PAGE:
Coleman, Charles (1733-1759)
Dublin, Ireland; upholsterer and blanket manufacturer (fl.1733-d.1759)
Son of Robert Coleman, made Freeman of the City of Dublin by patrimony as upholsterer, Midsummer 1733. In 1738 and 1741 he was elected onto the Dublin Common Council for the Upholders' Guild.
Married Mary Falkiner, Parish of St Andrew's, 3 October 1738 [Parish Records Society of Dublin vol. XI, p. 26].
Recorded at Hog Hill near the Round Church 1735-50; Suffolk Street 1750-8 (in partnership with Andrew Barnwell 1750-4). In 1742 Charles Coleman valued Mrs Isabella Balfour's goods at her house in St Stephen's Green [National Library of Ireland, MSS 9534 f. 1]. He also did a separate valuation of goods kept for the heir, Billy Balfour, 4 March 1742 [NLI MSS 10279].
In 1744 he did work for Trinity College Dublin [TCD MSS P/4/48, 14 & 15]. Coleman's bill, dated 1 March 1750, survives for the Dublin house of Thomas Newenham of Coolmore, M.P. for Cork. The account totalled £579 12s ld. It is transcribed in Glin & Peill (2007), Appendix II.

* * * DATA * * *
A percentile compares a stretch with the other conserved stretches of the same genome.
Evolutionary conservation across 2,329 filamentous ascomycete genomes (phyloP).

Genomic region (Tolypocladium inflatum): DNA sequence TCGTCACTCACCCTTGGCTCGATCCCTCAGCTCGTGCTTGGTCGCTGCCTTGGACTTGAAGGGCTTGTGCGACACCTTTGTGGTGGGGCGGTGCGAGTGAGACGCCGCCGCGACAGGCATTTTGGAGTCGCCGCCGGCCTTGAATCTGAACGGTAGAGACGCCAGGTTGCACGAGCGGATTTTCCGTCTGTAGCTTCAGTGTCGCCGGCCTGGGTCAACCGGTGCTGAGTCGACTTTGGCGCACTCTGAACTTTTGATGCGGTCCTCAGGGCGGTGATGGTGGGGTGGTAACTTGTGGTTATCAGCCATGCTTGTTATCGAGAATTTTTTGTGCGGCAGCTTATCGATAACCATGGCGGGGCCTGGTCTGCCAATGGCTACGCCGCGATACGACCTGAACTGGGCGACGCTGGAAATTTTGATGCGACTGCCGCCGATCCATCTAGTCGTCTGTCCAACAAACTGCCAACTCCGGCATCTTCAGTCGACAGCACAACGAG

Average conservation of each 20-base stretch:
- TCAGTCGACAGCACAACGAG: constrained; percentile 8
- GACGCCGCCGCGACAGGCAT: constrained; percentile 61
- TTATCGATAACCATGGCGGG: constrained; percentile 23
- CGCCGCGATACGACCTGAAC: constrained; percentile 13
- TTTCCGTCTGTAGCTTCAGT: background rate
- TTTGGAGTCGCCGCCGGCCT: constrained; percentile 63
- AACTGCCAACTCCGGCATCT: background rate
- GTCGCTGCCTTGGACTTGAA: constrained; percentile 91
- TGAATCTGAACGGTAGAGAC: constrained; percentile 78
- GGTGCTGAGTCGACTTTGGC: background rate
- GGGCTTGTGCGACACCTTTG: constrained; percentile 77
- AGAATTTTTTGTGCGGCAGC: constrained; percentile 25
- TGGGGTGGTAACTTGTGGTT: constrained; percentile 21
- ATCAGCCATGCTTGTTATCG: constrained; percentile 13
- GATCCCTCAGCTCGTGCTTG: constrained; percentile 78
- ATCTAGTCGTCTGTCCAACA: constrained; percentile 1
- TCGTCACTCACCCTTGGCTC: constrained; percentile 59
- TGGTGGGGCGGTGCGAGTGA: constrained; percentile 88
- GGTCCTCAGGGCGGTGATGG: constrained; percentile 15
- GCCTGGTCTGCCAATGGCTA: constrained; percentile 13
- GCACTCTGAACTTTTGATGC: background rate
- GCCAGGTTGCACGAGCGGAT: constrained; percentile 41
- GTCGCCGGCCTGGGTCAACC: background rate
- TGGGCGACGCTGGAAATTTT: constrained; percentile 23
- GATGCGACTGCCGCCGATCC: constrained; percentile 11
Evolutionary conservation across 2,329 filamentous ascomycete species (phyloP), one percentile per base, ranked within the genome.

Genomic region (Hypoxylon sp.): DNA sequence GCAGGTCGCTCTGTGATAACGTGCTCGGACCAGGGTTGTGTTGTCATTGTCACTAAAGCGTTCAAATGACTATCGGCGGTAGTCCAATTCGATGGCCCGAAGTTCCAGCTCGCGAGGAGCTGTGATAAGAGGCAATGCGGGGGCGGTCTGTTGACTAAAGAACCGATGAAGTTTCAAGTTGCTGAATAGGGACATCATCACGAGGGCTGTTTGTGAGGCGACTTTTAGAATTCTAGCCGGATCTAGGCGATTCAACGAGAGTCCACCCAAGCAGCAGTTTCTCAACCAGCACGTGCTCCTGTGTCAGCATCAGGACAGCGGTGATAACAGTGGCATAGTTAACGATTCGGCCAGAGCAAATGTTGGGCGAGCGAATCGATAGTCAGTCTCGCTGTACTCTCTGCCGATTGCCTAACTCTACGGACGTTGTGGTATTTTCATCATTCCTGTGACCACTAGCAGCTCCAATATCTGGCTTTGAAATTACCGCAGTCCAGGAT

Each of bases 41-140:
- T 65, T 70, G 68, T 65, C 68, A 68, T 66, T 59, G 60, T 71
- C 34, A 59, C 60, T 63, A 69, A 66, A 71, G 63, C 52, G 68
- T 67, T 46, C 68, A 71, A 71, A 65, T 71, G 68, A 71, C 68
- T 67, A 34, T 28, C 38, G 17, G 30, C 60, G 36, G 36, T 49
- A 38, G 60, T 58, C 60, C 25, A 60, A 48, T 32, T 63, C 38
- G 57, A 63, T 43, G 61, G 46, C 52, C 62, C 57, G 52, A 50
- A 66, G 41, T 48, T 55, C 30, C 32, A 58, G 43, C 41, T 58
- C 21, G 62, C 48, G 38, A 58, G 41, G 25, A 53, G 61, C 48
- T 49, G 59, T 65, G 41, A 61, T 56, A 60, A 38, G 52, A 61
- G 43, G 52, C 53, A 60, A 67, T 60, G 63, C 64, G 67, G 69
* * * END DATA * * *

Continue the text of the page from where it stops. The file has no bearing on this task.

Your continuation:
Faulkner’s Dublin Journal, 9-12 February 1754: ‘Charles Coleman, Upholsterer, intending on quit business the 25th of March next, will in the mean time sell at prime cost his stock in trade viz all sorts of chairs, couches and beds, English Nassau and worsted damask harateens and marienes, English blankets, variety of quilts, Turkey and Muskets carpets from 3 to 9 yards long, English carpets, Scotch and Irish carpeting, Indian cabinets and gilt leather screens, tapestry for chair-seats and settees, a parcel of London nails double burnished, some mahogany planks and boards, oak boards and scantling, with several other articles too tedious to mention. All who buy to sell again, shall have six months credit giving their notes. N.B. His house consisting of five rooms on a floor with coach house and stables and a lot of ground adjoining and fronting Suffolk Street’. Coleman’s death was recorded in Pue’s Occurrences or Impartial Occurrence, 19-22 May 1759: ‘Death: In Leinster-street, suddenly of a fit of vomiting, Mr Charles Coleman, formerly an eminent Upholsterer in this city, but having acquired a handsome fortune with a very fine character, had retired from business for some years past’.
Source: Glin & Peill, Irish Furniture (2007), pp. 94 & 272.